The consensus is clear: Children taken for police questioning should be accompanied by an adult.
But social workers, parents and lawyers are divided on who this person should be - the parent, a school counsellor or a social worker.
The debate comes on the heels of State Coroner Marvin Bay's suggestion on Thursday that school counsellors could go with students to police stations when the latter are picked up from school, as a "reassuring presence".
He was delivering his findings for an inquiry into 14-year-old Benjamin Lim's death. The teen had jumped to his death on Jan 26, hours after he was taken alone to Ang Mo Kio Police Division for questioning over an alleged molestation.
Ms Petrine Lim, principal social worker at Fei Yue Family Service Centre, said parents should accompany their children. "I think it's definitely more reassuring and there will be less anxiety for the child to have a familiar face to look for."
Madam Jileen Tan, 53, who has a 16-year-old son, agreed. "If the parents cannot go, somebody from the family should be around to support the child. Benjamin's mother went to the school and could not find her child - if it were me, I'd have lost it," she said.
But lawyers caution that parents can be overprotective and inadvertently disrupt police investigations.
Criminal lawyer Sunil Sudheesan said: "I don't think it should be the parents; I think it should be independent people without vested interests in the case. Thankfully, there's already a system we can refer to." He was referring to the Appropriate Adult Scheme, launched in March last year, where a trained volunteer accompanies a person with intellectual or mental disabilities during police interviews.
Under this scheme, administered by the Movement for the Intellectually Disabled of Singapore, when the police pick up a suspect with a mental or intellectual condition, they call on a pool of 200 volunteers trained in both basic police procedures and communicating with the disabled.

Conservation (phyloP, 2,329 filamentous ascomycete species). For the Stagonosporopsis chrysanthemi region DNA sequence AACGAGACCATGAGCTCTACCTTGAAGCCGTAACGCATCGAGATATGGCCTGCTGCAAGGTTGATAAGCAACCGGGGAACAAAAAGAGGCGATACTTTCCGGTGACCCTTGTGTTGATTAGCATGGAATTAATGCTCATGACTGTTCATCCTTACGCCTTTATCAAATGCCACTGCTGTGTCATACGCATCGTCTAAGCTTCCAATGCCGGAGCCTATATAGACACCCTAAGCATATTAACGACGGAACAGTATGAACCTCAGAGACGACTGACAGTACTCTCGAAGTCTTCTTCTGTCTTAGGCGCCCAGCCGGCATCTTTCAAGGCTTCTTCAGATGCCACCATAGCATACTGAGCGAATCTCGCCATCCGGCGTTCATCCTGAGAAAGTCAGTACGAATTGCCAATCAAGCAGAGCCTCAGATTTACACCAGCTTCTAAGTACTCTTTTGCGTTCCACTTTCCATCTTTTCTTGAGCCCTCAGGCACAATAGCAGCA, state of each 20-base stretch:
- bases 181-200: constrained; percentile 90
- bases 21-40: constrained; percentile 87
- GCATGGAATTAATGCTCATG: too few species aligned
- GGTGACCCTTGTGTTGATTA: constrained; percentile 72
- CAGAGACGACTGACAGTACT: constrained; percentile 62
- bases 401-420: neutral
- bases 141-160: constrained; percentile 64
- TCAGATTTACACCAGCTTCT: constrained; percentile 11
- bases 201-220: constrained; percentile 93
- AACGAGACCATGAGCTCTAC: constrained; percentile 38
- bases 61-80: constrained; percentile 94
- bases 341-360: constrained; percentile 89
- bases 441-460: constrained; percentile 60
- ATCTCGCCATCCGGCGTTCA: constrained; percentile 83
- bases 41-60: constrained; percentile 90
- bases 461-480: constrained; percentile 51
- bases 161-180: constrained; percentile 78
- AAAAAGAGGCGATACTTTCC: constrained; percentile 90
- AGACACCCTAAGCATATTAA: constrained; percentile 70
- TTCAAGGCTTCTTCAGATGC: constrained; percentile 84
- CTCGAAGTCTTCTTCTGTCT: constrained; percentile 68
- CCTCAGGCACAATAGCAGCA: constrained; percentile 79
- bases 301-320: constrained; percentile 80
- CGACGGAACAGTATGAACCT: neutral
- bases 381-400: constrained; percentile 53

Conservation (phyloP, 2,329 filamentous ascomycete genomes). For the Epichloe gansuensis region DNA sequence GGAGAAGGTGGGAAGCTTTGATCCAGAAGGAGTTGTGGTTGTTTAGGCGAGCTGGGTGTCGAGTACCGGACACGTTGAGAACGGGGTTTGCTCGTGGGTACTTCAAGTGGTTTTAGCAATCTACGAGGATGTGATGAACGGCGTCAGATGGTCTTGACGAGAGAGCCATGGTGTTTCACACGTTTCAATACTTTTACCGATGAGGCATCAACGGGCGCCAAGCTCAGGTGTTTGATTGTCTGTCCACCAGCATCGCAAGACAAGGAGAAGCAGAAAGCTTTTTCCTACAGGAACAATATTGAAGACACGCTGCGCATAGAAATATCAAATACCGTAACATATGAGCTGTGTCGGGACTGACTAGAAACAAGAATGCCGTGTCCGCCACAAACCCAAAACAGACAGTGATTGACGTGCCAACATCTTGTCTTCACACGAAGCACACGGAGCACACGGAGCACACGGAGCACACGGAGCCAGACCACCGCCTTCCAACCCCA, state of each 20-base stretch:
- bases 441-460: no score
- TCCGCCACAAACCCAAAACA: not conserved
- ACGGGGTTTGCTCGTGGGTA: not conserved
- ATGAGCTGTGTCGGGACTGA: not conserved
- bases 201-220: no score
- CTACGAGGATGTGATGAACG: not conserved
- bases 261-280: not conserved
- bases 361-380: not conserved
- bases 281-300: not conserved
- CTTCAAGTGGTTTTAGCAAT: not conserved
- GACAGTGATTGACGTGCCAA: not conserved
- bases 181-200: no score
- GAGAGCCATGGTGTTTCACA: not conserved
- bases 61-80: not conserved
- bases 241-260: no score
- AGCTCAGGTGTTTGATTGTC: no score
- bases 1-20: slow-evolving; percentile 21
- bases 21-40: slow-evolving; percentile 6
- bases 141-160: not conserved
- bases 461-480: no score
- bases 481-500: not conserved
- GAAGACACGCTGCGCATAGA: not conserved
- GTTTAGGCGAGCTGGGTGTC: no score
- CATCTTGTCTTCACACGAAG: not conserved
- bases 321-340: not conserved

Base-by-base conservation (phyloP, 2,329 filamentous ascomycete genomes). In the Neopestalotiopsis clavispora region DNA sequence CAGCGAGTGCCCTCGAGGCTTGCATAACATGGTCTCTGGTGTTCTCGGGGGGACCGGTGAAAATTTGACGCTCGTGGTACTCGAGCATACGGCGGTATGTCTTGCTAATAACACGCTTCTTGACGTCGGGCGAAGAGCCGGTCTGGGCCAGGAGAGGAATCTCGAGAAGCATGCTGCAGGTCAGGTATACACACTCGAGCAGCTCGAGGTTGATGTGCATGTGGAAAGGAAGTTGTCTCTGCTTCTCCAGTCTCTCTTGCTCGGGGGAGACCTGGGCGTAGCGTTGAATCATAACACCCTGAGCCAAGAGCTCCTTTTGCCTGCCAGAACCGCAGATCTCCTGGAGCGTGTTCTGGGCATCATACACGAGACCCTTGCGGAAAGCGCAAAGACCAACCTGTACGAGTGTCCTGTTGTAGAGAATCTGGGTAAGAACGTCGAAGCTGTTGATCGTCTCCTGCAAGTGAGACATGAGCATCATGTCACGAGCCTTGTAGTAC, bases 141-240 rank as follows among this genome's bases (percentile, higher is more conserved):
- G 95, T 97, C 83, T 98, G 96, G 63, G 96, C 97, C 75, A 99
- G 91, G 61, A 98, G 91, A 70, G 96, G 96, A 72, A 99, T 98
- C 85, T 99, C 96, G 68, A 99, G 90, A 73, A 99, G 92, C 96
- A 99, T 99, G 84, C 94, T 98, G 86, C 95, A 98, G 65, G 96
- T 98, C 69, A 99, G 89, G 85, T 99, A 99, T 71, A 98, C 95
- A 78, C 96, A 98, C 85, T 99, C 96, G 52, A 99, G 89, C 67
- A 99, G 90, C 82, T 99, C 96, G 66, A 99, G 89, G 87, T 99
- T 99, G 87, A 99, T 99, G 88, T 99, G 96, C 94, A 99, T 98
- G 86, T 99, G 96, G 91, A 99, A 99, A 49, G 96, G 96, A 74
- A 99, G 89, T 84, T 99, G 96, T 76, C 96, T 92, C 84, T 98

Within 1 1/2 hours, a volunteer will arrive and sit in for the interview, ensuring that both sides do not misunderstand each other.
Experts suggest the scheme be adapted for minors, with the appropriate adult being a school counsellor or social worker.
As counsellors are trained, they can remain objective, said Mr Alfred Tan, chief executive of the Singapore Children's Society.
They could also help explain the investigation process, giving the child a realistic perspective of the consequences. "We cannot assume every parent knows what are the appropriate steps to take or the right things to say to the child," he said.
Mr Sudheesan said the adult could sit in and take notes, while the police videotape the interview: "Then there is no way you can accuse the police of wrongdoing."
But former police officer Lim Ah Soon, 70, thought having an adult - no matter who - sit in at an interview could interfere with fact-finding. He would rather the person be outside the interview room. He said some suspects could get more daring with someone else present.
In his report, Coroner Bay said counsellors should not participate directly in the interview but can remain close by, such as along the corridors of the workstations.
They can also be a "resource" person that the child, family and police can tap and who can give real-time information on where the child is during the process.
The police and the Ministry of Education have said they will consider the coroner's suggestions in their ongoing review of the protocol.
Benjamin's case also inspired the Law Society to set up a sub-committee in February to study the matter. The Straits Times understands the 10-man sub-committee met on Thursday. "The committee is currently working on the recommendations which will be duly forwarded to the authorities," said a Law Society spokesman.